SAN FRANCISCO Madison Bumgarner has spoiled us all.Bumgarner, who is still just 23, has been so good so far inhis young career that sometimes he makes you forget just how difficult it is topitch in the major leagues.Sometimes, you forget how easily a game can be ruined, how onesmall lapse can be all it takes. When you see what happened on a day likeSaturday, it actually makes you appreciate even more what Bumgarner did in hisprevious start, when he shut out the Dodgers over eight innings of sheerbrilliance.But he wasnt thinking about that in the wake of the Giants7-3 loss to the Braves. He had the sour look of a guy who just failed histeammates, even though, by an objective standard, he still wasnt that bad, andhe left with his team still in the game.I just got out of whack mentally and mechanically, andwasnt able to get it back, Bumgarner said.He was referring to the third inning. Opposing pitcher MikeMinor with a .024 batting average, one hit and one walk in 45 plateappearances was in the box to start the inning. Bumgarner walked him. After astrikeout, he walked Martin Prado.Then with the sizzling Jason Heyward at the plate, hisfastball outside wasnt so much outside as, wellOver the middle of the plate, Bumgarner said.And Heyward drilled it over the right-field fence, hisfourth homer in 10 games. Just like that, the Braves had a 3-0 lead.I felt pretty good the first couple innings, then thewheels kind of fell off, Bumgarner said. I was still able to battle throughand get some outs, but you cant pitch that way, not feeling confident in yourstuff, not feeling like you can put the ball where you want, especially againsta team like that.Bumgarner did it again in the seventh, when he grooved afastball to Minor, who ripped it off the right-field wall for a double.I just kind of set it out there on a tee for him,Bumgarner said. It just goes back to not having confidence in your stuff. Ididnt feel like I could put it where I needed to. Its something you have towork through.Truth be told, Bumgarner was a little hard on himself.Manager Bruce Bochy said overall I thought he pitched pretty good. When Bumgarnersfinal line was tallied, hed allowed four runs in six-plus innings, which iscertainly a passable bad start.The Giants still had a shot to win the game even after hewas done, thanks to Gregor Blancos two-run pinch-hit double in the bottom ofthe seventh, which made it 4-3.Only the Giants bullpen We got a little sloppy there inthe eighth and ninth, Bochy said put the game out of reach again, and theysaw their five-game winning streak come to an end.Bumgarners struggles and those of the offense, which hadbeen hitting .299 and scoring more than five runs a game over the previouseight, were rare enough that the Giants could simply shrug their shoulders andblow this one off. The Braves, after all, are no punching bag. They entered theday as leaders in the wild card race, with the exact same record as the Giants.We knew it was going to be hard, Blanco said. We had five straight wins and we wanted it to be six, but this happens and hopefully well start another streak tomorrow.
SAN FRANCISCO -- A familiar face is returning to the Giants organization to serve a key front office role.
The Giants announced Friday that David Bell, their former third baseman, has been hired as Vice President of Player Development. The job was previously held by Shane Turner. At the end of the season, team officials hinted that Turner could be one of several members of the organization to be reassigned.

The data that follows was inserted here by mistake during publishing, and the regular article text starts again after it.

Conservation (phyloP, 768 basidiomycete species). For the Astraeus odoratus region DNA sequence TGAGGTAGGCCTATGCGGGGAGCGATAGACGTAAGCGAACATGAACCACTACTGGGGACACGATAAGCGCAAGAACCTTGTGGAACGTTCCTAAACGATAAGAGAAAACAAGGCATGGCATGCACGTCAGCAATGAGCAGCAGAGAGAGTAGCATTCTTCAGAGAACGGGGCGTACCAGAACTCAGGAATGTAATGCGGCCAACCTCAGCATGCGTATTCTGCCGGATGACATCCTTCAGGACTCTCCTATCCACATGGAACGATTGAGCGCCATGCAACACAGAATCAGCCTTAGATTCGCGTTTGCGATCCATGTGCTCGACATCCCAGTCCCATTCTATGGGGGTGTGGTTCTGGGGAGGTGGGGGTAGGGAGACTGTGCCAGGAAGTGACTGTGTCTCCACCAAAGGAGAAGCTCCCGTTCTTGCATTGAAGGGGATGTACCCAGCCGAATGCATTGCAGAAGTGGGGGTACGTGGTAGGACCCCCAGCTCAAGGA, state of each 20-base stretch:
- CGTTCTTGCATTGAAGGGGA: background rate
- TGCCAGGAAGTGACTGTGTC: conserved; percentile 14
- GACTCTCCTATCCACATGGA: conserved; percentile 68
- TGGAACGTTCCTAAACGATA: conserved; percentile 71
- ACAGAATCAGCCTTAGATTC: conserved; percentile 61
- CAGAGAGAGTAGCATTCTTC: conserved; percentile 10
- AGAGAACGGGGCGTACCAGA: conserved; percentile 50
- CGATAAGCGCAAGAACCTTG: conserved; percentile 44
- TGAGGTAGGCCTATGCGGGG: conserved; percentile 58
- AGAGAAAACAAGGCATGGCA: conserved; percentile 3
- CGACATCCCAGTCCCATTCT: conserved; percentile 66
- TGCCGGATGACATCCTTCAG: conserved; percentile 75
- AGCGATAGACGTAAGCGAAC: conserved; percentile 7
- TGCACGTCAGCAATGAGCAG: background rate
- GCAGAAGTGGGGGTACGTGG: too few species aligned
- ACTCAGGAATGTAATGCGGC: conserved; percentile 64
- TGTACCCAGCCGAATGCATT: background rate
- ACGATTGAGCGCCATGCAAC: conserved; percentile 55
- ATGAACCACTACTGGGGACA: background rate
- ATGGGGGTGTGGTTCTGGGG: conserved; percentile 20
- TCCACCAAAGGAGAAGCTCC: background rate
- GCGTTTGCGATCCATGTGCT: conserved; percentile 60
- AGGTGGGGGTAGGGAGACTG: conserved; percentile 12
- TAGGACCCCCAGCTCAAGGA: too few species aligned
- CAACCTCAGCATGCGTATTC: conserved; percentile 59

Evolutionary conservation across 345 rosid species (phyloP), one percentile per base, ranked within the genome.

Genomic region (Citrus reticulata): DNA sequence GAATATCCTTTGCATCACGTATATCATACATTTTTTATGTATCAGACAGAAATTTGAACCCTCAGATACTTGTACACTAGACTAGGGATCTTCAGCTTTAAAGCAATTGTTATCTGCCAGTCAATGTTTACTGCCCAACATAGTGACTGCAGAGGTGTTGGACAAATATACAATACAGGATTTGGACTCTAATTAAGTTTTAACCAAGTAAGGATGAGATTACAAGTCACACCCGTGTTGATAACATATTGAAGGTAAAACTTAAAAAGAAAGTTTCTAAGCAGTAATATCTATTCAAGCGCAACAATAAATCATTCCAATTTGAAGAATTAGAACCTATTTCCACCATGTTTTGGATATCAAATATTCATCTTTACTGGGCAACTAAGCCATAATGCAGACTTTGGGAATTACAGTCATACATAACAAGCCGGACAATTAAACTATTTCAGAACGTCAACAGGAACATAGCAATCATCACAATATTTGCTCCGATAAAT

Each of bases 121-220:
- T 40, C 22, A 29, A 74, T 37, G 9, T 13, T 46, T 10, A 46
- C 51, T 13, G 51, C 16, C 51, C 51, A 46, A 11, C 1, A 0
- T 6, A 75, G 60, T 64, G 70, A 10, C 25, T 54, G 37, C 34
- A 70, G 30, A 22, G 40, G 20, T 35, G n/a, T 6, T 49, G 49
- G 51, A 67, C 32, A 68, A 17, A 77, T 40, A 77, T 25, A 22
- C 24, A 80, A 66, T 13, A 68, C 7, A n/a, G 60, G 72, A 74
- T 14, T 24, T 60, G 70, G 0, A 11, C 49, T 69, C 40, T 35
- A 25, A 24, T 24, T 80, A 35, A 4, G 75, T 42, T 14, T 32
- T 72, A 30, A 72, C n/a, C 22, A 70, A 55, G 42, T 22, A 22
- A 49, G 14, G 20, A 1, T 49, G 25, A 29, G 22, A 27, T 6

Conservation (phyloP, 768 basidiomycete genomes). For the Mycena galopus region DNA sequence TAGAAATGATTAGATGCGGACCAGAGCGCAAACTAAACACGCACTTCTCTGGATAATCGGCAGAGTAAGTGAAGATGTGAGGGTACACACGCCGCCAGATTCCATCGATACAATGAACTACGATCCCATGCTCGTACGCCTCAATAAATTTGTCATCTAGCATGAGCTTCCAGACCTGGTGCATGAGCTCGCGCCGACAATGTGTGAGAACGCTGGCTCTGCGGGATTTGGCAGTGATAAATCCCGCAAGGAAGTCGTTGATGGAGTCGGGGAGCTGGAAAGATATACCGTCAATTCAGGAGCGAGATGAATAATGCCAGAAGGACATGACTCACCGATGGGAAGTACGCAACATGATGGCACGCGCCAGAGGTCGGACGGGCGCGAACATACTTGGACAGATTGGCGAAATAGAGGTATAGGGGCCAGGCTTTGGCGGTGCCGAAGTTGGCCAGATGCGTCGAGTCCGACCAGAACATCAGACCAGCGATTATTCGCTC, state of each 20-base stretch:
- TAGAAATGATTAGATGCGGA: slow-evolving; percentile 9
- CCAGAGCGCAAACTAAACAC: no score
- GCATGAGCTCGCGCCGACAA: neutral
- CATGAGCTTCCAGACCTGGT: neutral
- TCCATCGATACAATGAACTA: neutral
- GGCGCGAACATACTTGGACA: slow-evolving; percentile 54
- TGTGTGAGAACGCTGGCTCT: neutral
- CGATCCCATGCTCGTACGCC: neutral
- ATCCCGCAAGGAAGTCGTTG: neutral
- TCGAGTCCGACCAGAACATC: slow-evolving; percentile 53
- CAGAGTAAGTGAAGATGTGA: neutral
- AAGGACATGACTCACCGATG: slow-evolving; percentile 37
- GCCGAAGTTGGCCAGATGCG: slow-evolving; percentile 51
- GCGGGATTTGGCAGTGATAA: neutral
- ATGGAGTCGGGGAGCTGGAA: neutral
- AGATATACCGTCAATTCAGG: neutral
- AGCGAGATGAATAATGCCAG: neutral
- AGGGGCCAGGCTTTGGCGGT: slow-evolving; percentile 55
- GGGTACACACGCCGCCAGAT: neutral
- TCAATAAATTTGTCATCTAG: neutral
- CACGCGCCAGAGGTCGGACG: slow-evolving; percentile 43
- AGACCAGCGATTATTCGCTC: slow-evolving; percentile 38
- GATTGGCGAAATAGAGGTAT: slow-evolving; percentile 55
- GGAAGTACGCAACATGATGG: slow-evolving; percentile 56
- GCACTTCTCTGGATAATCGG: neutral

In a statement, general manager Bobby Evans said Bell will "help shape our ongoing strategy and continued commitment to player development."
Bell, 45, played 12 major league seasons and spent 2002 with the Giants. He hit 20 homers that year as the starting third baseman and scored the winning run in the final game of the NLCS.
Since retiring, Bell has served as a minor league manager for the Reds and a big league coach for the Cubs and Cardinals. He spent last season as the bench coach in St. Louis.
Firing a manager is easy, and there are lots of ways to do it.
Dusty Baker, for example. He worked this year on the last year of a contract, which usually means there won’t be another one, and he relied on his players to deliver the goods.
Which, as we remember from our reading, they didn’t do. Again.
But Baker was marked for the chop unless those players did deliver, and when they didn’t, general manager Mike Rizzo did the expedient thing.
He fired one person rather than several. And changed exactly nothing.
Baker’s managerial career is probably over now, as most teams don’t look at 68-year-olds to fix their teams. He will never manage a World Series champion, something he ached for, and he was always be caricatured in part as the guy who didn’t speak metric, and who believed in players as men whenever in doubt.
And the Nats didn’t betray him, either. They were always not as good in the big moments because someone else was, and they became part of Washington’s new fetish – Why Can’t We Win One? It’s as if having a cringeworthy President isn’t good enough for them.
So the time came, and he will be replaced by someone who will either win and get credit for work that was largely his, or he won’t win and the town can continue to wallow in its tedious We’re-The-New-Cubs pity. It is the circle of life.
At least it is for groups of people. For individuals, the circle of life is actually nothing more than a straight line that ends abruptly. For Dusty Baker, as it did for Tony La Russa in Phoenix two days earlier, that day came today. He deserves to be remembered as a very good manager who won a lot more than he lost, made more friends than enemies, and was honest from Day One until the end.
Which, as we also know, doesn’t matter a whole lot on days like this.